Natalie Portman, Ewan McGregor, Joel Edgerton; no this is not another Star Wars prequel; but it leaves you with a similar feeling of empty dissatisfaction. Jane Hammond’s (Natalie Portman) husband Bill rides back to their ranch riddled with bullets. Bill “Ham” Hammond’s (Noah Emmerich) outlaw past alongside the sadistic John Bishop (Ewan McGregor) has caught up with them. With ‘Ham’ incapacitated, Jane takes up arms and enlists the help of Dan Frost (Joel Edgerton), an ex-soldier from her past to withstand Bishop’s gang.
Jane Got a Gun feels like a movie with a sprawling epic vision, groomed into a ‘homestead under assault’ Western. The presence of the editing scissors are like the presence of your grandma’s wooden spoon in the drawer; while you can’t see the cuts you feel their presence amplifying the filmmaker's intent. Jane Got a Gun gradually adds meat to the bones of this skeletal and derivative premise through a series of flashbacks.
Jane Got a Gun was reported to have a difficult path to the screen. Writers Brian Duffield and Anthony Tambakis (Warrior) seem to have been required (ordered) to enlist star (and accomplished writer and now director) Edgerton for assistance in bringing the final product to screen on the fly. The events of Jane Got a Gun unfolding in the present are meaningless without the past context. You should be invested by the drama and revelations following the converging timelines. The staging, the tone, the aesthetic; everything about the flashbacks feels inauthentic. I don't mean that we're watching recollections of unreliable narrators (The Usual Suspects, or TV Series The Affair); the sepia hues reek of tacky old-timey dress-up, photos at theme parks.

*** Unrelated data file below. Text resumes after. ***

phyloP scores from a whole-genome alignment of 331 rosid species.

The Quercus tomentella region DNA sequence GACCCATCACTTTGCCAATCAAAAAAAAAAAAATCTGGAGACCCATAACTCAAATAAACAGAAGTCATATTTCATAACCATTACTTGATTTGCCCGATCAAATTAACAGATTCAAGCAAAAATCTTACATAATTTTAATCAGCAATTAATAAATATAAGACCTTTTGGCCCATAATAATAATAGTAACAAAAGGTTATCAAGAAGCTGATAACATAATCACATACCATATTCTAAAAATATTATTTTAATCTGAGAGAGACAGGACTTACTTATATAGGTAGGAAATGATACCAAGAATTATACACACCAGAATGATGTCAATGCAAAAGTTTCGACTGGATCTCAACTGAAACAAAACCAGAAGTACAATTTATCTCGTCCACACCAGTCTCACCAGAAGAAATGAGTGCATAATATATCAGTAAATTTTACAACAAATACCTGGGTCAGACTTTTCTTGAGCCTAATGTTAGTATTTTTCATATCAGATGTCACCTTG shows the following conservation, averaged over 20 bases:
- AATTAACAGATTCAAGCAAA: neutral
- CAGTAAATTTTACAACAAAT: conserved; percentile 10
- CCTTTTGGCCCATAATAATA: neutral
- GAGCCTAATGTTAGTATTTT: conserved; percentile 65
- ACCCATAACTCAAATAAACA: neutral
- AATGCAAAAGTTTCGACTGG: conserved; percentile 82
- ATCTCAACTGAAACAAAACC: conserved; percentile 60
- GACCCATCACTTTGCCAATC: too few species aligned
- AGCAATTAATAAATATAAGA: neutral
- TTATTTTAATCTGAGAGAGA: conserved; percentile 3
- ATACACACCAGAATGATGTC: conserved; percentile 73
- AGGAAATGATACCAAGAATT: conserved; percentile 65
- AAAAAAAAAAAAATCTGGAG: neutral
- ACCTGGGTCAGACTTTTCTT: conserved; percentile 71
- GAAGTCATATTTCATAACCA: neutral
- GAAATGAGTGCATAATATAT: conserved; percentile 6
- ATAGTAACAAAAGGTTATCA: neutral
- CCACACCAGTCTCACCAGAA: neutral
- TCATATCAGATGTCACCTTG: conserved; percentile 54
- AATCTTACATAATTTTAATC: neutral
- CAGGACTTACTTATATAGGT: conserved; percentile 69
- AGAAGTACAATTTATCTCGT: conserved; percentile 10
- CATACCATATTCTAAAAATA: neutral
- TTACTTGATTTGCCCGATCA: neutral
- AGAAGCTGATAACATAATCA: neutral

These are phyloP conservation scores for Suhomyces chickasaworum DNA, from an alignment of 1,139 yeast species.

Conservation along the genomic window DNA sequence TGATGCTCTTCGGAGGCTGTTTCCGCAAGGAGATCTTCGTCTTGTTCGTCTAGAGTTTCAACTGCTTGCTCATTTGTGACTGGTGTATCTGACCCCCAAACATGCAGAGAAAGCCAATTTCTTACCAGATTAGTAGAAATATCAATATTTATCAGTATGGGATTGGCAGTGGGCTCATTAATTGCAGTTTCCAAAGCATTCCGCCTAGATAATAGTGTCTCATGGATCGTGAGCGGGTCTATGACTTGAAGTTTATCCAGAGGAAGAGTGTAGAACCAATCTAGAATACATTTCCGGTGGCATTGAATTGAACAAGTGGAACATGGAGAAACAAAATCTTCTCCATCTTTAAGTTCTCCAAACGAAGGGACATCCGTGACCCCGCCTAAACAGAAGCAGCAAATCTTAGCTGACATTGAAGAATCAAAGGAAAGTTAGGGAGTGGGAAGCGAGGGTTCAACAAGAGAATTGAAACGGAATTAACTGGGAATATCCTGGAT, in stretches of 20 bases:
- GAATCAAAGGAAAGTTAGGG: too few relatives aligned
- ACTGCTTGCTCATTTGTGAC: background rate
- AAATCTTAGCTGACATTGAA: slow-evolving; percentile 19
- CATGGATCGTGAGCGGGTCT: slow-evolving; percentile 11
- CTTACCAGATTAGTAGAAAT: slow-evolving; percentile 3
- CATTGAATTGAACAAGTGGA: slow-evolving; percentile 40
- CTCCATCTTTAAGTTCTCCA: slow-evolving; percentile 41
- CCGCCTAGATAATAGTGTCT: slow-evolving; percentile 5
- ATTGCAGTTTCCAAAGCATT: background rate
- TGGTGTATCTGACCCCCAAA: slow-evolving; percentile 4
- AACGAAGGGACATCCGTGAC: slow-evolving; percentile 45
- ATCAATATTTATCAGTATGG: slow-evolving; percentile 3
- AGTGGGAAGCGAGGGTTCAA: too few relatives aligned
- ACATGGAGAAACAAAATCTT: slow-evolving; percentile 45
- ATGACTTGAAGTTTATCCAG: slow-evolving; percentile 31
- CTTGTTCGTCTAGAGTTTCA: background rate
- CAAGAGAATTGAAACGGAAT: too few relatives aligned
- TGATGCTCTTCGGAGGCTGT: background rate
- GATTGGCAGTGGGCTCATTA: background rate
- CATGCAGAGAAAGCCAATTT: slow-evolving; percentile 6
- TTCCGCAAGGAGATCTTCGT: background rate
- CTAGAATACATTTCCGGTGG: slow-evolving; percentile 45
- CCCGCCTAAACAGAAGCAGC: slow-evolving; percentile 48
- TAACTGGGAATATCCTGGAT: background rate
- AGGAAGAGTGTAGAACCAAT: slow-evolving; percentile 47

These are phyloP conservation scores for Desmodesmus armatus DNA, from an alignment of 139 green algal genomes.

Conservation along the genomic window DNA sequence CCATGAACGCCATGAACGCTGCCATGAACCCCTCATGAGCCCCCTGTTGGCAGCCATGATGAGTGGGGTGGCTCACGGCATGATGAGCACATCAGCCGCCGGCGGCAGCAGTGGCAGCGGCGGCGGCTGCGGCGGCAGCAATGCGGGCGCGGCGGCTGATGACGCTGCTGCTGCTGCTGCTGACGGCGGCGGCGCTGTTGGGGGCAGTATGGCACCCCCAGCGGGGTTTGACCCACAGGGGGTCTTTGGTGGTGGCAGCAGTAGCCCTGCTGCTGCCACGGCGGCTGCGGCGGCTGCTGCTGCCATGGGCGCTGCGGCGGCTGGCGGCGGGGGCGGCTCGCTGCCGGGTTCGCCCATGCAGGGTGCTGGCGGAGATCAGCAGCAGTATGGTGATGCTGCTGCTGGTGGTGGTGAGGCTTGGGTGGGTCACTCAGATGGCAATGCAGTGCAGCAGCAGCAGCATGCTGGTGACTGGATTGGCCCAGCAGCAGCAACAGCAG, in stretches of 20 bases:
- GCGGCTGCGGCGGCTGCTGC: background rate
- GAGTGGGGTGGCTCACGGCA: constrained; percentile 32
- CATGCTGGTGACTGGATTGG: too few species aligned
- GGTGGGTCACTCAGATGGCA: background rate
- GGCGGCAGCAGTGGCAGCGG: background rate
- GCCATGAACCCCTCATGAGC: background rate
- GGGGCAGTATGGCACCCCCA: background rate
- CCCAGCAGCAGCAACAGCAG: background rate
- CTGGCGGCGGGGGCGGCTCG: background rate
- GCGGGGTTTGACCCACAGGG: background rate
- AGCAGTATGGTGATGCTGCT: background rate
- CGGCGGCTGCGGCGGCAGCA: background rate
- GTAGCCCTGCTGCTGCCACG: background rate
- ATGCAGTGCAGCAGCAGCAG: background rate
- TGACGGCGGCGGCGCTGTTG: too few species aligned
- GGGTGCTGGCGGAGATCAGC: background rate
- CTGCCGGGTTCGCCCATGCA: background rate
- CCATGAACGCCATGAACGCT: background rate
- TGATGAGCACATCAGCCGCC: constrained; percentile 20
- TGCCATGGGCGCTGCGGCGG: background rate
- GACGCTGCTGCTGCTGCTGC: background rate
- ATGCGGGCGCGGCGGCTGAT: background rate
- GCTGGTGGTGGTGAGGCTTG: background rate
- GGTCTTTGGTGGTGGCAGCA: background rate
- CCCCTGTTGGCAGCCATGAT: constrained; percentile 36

Portman doesn't feel like she's in Jane Got A Gun. Her performance is as frustrating as having a conversation with someone who is always checking their phone, or someone who is concerned they may have left the iron on at home. You're not empathising with a woman who has toiled a tough life with emotional and mental battle scars; you're being distracted by an aloof Portman relegated to the sidelines of her own movie.
Edgerton's Frost is a grubby, unassuming but archetypal war hero fortifying the isolated homestead. He delivers the most reliable performance of the film though, and that's potentially because he had the additional clarity of being able to craft the role for himself.
John Bishop doesn’t live up to Ewan McGregor’s slimy reptilian performance. In a couple of choice moments in the film, you get to see that he's intent on hunting Ham and Jane to the ends of the Earth but there's a sense that instead of being completely heinous he wants to position himself as a model citizen (as model as the Wild West allows perhaps). As it's presented, it's dimensionless.
Jane Got a Gun is misleading; it should be renamed “Jane had an old 'friend' who was a soldier with mad skills.” Jane Got A Gun has the promise of a strong female leading Western; the by the numbers end result doesn't even barely eclipse the central trio's last time on screen.
Blake Howard- follow Blake on Twitter here: @blakeisbatman
Directed by: Gavin O'Connor > Warrior, Pride and Glory
Written by: Brian Duffield and Anthony Tambakis & Joel Edgerton
Natalie Portman ... Jane Hammond
Joel Edgerton ... Dan Frost
Ewan McGregor ... John Bishop
Noah Emmerich ... Bill Hammond
Boyd Holbrook ... Vic Owen
Rodrigo Santoro ... Fitchum
Blake Howard is a writer, a podcaster, the editor-in-chief & co-founder of Australian film blog Graffiti With Punctuation. Beginning his criticism APPRENTICESHIP as co-host of That Movie Show 2UE, Blake is now a member of the prestigious Online Film Critic Society, sways the Tomato Meter with Rotten Tomatoes approved reviews. See his articulated words and shrieks (mostly) here at Graffitiwithpunctuation.com and with DarkHorizons.com & 2SER Sydney weekly on Gaggle of Geeks.